Celebrating Valentine’s Day with Your Sober Date
Valentine’s Day represents a time to shower your loved one with affection, but this holiday can be challenging for those who are newly sober.
If your spouse or significant other is in recovery, this is a great opportunity to adjust your expectations and create new Valentine’s Day traditions together.
Stay Sober Yourself
The easiest way to support a sober partner is to refrain from using drugs and alcohol. By making a conscious decision to stay sober, you’re sending the message that you are 100% behind your partner’s recovery and that you believe it’s possible to have a great time without drugs and alcohol.
Consider a Non-Traditional Date
Restaurants and clubs may be traditional spots for celebrating Valentine’s Day, but these locations can be problematic for someone who is newly sober. Instead of putting your date in a position where you know there will be a temptation to drink or use drugs, pick an activity that keeps the focus elsewhere. For example:
- Go on a hike or bike ride, then celebrate with a picnic lunch.
- Go stargazing outside or at a nearby planetarium.
- Cook a gourmet meal together at home.
- See a romantic movie while sharing popcorn, soda, and your favorite candies.
- Tour a museum or art gallery together.
- Visit the zoo and enjoy learning more about your favorite animals.
If your partner has been attending a support group or house of worship that has planned a special Valentine’s Day event, this might be a great date idea to consider as well. You’ll be able to show your support and meet some of the people who are helping your partner with the recovery process.
Write a Special Love Note or Make a Memory Jar
A handwritten love note is incredibly romantic, but this gesture will take on new meaning if you include an expression of your support for your partner’s recovery. Write from the heart, covering the following key points:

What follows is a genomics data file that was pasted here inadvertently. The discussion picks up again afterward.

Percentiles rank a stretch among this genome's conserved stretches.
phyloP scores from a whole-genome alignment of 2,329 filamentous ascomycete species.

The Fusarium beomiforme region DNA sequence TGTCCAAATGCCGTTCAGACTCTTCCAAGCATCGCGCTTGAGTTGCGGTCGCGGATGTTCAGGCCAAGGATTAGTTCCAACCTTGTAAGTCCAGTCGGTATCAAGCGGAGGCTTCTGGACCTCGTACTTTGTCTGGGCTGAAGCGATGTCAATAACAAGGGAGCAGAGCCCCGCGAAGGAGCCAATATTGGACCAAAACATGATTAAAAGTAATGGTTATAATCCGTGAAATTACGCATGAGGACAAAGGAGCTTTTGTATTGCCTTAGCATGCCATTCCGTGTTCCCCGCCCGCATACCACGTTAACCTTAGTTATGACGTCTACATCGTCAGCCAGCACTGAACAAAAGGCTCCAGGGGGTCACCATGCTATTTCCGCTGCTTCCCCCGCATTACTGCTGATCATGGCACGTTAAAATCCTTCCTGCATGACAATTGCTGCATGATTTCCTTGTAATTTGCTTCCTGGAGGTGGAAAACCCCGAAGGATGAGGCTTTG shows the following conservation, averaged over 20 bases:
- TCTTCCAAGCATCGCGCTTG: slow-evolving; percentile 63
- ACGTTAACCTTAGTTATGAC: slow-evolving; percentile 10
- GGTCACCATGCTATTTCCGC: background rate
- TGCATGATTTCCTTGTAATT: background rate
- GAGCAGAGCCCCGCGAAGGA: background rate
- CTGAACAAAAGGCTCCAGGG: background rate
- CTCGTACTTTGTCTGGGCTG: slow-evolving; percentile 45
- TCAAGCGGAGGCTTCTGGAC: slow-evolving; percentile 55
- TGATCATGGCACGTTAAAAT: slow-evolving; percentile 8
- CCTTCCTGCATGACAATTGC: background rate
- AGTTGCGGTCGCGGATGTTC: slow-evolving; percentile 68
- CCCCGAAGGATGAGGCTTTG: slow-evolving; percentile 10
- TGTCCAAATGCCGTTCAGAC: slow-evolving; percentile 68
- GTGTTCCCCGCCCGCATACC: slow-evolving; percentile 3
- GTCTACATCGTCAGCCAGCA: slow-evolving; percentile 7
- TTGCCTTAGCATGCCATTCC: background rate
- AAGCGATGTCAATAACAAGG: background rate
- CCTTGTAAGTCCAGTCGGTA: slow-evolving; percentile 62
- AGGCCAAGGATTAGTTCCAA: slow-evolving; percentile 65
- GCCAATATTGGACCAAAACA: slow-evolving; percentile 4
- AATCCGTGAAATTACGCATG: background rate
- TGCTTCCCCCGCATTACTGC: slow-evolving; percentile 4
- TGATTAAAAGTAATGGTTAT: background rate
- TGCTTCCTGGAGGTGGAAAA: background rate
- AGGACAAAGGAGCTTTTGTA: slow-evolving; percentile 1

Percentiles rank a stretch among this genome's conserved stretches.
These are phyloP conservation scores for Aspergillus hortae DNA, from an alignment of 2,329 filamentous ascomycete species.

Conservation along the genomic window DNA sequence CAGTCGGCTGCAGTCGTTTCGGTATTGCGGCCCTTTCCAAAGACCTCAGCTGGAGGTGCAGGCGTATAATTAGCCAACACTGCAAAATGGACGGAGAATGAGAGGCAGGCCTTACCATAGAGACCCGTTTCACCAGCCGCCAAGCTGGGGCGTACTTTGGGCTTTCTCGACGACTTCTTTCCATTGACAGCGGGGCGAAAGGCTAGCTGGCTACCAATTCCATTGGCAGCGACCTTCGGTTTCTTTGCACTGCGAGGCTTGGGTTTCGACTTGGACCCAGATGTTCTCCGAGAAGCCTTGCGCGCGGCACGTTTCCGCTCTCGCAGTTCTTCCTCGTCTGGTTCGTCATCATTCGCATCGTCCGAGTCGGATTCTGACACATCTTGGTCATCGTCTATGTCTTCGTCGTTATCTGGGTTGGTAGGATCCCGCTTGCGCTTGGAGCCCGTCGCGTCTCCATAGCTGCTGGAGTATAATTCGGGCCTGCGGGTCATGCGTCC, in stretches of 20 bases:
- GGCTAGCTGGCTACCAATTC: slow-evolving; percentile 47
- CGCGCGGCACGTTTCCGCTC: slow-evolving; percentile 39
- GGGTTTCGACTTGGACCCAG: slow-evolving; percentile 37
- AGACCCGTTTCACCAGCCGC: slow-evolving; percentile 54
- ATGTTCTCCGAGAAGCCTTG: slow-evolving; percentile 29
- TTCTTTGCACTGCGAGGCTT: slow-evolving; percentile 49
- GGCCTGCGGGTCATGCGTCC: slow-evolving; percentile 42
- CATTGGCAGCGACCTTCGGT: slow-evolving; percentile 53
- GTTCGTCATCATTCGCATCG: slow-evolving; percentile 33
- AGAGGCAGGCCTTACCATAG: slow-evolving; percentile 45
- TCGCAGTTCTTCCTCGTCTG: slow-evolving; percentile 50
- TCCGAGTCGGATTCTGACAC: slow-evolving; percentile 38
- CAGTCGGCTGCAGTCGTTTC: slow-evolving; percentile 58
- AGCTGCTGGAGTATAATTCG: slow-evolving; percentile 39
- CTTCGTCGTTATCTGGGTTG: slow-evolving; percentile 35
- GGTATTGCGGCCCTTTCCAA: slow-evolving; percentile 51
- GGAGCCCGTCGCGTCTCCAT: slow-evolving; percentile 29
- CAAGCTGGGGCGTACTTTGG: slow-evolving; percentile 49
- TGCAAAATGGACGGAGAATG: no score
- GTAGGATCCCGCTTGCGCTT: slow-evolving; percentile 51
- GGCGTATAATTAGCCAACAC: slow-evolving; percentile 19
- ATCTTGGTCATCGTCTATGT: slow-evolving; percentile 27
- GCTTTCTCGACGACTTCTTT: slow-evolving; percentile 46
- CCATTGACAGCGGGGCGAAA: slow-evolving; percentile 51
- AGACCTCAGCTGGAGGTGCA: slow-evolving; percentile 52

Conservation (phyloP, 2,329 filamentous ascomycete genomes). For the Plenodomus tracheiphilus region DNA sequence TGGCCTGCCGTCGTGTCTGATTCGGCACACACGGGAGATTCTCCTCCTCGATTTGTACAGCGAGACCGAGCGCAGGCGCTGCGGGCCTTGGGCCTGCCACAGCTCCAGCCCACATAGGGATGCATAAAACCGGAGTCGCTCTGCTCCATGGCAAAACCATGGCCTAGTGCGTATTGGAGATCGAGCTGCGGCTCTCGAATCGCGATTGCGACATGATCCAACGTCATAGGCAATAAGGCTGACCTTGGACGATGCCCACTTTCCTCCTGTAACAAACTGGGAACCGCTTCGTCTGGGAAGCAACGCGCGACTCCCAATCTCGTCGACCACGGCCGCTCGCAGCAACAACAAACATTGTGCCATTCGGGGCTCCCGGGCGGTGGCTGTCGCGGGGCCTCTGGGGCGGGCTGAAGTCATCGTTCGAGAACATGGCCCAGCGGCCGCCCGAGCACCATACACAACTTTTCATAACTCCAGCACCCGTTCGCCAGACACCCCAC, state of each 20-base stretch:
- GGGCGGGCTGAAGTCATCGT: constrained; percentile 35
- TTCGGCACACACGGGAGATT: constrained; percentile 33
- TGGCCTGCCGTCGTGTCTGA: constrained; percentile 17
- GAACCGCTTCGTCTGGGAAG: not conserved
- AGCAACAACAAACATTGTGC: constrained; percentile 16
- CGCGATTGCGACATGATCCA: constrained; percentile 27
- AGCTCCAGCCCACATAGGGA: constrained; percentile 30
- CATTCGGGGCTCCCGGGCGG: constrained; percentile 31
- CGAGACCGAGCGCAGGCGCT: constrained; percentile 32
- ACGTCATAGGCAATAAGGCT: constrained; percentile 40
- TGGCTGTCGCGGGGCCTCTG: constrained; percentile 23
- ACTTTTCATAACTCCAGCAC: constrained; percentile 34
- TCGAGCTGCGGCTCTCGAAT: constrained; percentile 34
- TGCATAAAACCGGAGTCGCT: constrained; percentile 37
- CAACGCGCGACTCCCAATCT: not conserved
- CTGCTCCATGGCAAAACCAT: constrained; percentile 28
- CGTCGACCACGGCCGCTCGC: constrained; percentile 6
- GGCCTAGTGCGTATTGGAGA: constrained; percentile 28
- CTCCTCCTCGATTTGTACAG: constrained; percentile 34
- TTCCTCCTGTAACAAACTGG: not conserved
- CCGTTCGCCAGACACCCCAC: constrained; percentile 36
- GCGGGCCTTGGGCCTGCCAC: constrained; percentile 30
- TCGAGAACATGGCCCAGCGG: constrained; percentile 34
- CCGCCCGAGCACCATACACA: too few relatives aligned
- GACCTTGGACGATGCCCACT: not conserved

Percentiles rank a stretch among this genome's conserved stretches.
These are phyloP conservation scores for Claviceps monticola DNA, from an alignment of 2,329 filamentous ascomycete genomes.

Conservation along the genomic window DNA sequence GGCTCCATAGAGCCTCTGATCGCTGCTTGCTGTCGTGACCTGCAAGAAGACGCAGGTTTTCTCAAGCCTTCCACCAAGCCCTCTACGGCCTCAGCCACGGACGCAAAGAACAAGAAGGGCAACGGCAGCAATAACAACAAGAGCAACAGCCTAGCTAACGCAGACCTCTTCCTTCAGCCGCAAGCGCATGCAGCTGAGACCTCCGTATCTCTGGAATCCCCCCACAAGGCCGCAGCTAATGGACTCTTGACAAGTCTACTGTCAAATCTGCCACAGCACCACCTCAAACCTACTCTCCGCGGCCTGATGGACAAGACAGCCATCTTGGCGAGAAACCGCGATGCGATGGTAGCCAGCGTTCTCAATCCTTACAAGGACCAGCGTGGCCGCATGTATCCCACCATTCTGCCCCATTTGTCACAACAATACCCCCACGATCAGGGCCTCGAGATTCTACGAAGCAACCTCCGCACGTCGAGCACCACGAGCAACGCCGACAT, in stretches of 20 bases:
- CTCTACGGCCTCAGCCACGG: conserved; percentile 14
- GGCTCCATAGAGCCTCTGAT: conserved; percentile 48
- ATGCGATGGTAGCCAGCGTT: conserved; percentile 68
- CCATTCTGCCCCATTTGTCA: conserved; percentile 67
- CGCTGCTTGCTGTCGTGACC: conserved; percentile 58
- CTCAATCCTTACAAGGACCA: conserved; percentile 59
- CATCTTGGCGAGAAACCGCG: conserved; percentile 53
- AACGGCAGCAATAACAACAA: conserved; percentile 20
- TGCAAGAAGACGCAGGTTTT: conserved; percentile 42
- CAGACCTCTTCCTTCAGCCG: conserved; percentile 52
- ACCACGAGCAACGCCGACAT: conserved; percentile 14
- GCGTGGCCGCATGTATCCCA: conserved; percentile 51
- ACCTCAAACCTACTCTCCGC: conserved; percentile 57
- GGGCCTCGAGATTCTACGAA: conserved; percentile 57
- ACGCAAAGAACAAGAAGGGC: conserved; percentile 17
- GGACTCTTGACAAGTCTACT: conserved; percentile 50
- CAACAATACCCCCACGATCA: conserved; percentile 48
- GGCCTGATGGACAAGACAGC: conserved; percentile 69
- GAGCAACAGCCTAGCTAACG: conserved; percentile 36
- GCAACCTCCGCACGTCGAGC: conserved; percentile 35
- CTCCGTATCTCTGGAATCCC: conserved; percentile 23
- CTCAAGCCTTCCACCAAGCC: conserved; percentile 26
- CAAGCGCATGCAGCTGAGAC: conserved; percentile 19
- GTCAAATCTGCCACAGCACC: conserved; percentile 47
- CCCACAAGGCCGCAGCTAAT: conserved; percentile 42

- Share your thoughts on how far your significant other has come since entering recovery.
- Talk about how much you appreciate the hard work he or she has put into the recovery process.
- Mention how excited you are for a brighter future together.
If a lengthy handwritten love note isn’t your style, make a memory jar instead. Find a large glass jar that you can decorate with patterned paper, ribbon, stickers, or other embellishments. Fill the jar with folded slips of paper describing special memories of your relationship and things you love about your partner. Just a sentence or two on each slip of paper is fine, since the idea is to provide words of love and support that your partner can look back on whenever they are feeling blue and in need of a little pick-me-up.
Take It Slow
Addiction recovery requires rethinking past destructive behavior patterns, including in the bedroom. Many people in recovery are so accustomed to being intimate while under the influence that the prospect of sober sex can be scary.
If you sense that your spouse or significant other is reluctant to be physically intimate, know that it’s not about their level of attraction for you. A person in recovery needs to focus on building confidence and a strong self-image before they can build a healthy sex life. Consider taking some of the pressure off by focusing on kissing, cuddling, and other ways to show affection that don’t involve sex.
Keep the Lines of Communication Open
Dating someone who is newly sober isn’t going to necessarily look like the romances you see portrayed on TV and in the movies. This is normal and nothing to be concerned about. Let go of your expectations for what a relationship “should” look like and focus on clear, honest communication with your partner.